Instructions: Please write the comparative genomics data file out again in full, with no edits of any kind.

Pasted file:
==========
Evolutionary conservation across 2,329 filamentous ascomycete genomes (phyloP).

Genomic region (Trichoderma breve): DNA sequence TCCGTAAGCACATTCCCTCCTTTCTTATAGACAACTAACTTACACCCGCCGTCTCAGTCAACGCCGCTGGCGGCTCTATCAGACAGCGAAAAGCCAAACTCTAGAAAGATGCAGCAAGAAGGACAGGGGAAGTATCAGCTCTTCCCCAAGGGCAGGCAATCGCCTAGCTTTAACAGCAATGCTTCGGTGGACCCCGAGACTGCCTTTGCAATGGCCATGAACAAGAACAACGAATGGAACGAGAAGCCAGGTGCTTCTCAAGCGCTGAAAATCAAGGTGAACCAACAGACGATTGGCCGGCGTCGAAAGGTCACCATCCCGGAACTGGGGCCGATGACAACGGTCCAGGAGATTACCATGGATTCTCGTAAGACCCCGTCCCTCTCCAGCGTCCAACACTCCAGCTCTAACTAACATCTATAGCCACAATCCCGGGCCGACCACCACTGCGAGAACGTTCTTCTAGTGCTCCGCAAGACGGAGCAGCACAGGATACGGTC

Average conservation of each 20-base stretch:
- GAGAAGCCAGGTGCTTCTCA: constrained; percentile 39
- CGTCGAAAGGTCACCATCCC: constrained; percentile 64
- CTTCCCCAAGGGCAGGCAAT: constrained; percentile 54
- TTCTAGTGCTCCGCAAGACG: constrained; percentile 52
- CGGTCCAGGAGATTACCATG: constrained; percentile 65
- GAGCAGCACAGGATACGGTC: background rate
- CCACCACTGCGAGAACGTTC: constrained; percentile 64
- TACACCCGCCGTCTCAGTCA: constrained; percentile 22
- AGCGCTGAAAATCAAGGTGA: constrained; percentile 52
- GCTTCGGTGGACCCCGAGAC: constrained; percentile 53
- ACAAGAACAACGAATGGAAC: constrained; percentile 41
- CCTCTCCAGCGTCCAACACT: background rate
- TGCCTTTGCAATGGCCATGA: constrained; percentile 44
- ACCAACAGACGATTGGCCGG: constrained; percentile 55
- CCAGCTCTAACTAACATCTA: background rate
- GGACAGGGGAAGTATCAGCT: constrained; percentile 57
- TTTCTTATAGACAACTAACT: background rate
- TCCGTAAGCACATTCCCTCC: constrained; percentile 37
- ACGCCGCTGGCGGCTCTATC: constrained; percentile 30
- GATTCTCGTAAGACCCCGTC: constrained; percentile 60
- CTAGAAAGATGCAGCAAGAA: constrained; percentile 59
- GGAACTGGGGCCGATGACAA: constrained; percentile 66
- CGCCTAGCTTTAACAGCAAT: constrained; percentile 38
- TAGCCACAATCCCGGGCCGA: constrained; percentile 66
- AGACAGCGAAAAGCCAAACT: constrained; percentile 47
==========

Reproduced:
Evolutionary conservation across 2,329 filamentous ascomycete genomes (phyloP).

Genomic region (Trichoderma breve): DNA sequence TCCGTAAGCACATTCCCTCCTTTCTTATAGACAACTAACTTACACCCGCCGTCTCAGTCAACGCCGCTGGCGGCTCTATCAGACAGCGAAAAGCCAAACTCTAGAAAGATGCAGCAAGAAGGACAGGGGAAGTATCAGCTCTTCCCCAAGGGCAGGCAATCGCCTAGCTTTAACAGCAATGCTTCGGTGGACCCCGAGACTGCCTTTGCAATGGCCATGAACAAGAACAACGAATGGAACGAGAAGCCAGGTGCTTCTCAAGCGCTGAAAATCAAGGTGAACCAACAGACGATTGGCCGGCGTCGAAAGGTCACCATCCCGGAACTGGGGCCGATGACAACGGTCCAGGAGATTACCATGGATTCTCGTAAGACCCCGTCCCTCTCCAGCGTCCAACACTCCAGCTCTAACTAACATCTATAGCCACAATCCCGGGCCGACCACCACTGCGAGAACGTTCTTCTAGTGCTCCGCAAGACGGAGCAGCACAGGATACGGTC

Average conservation of each 20-base stretch:
- GAGAAGCCAGGTGCTTCTCA: constrained; percentile 39
- CGTCGAAAGGTCACCATCCC: constrained; percentile 64
- CTTCCCCAAGGGCAGGCAAT: constrained; percentile 54
- TTCTAGTGCTCCGCAAGACG: constrained; percentile 52
- CGGTCCAGGAGATTACCATG: constrained; percentile 65
- GAGCAGCACAGGATACGGTC: background rate
- CCACCACTGCGAGAACGTTC: constrained; percentile 64
- TACACCCGCCGTCTCAGTCA: constrained; percentile 22
- AGCGCTGAAAATCAAGGTGA: constrained; percentile 52
- GCTTCGGTGGACCCCGAGAC: constrained; percentile 53
- ACAAGAACAACGAATGGAAC: constrained; percentile 41
- CCTCTCCAGCGTCCAACACT: background rate
- TGCCTTTGCAATGGCCATGA: constrained; percentile 44
- ACCAACAGACGATTGGCCGG: constrained; percentile 55
- CCAGCTCTAACTAACATCTA: background rate
- GGACAGGGGAAGTATCAGCT: constrained; percentile 57
- TTTCTTATAGACAACTAACT: background rate
- TCCGTAAGCACATTCCCTCC: constrained; percentile 37
- ACGCCGCTGGCGGCTCTATC: constrained; percentile 30
- GATTCTCGTAAGACCCCGTC: constrained; percentile 60
- CTAGAAAGATGCAGCAAGAA: constrained; percentile 59
- GGAACTGGGGCCGATGACAA: constrained; percentile 66
- CGCCTAGCTTTAACAGCAAT: constrained; percentile 38
- TAGCCACAATCCCGGGCCGA: constrained; percentile 66
- AGACAGCGAAAAGCCAAACT: constrained; percentile 47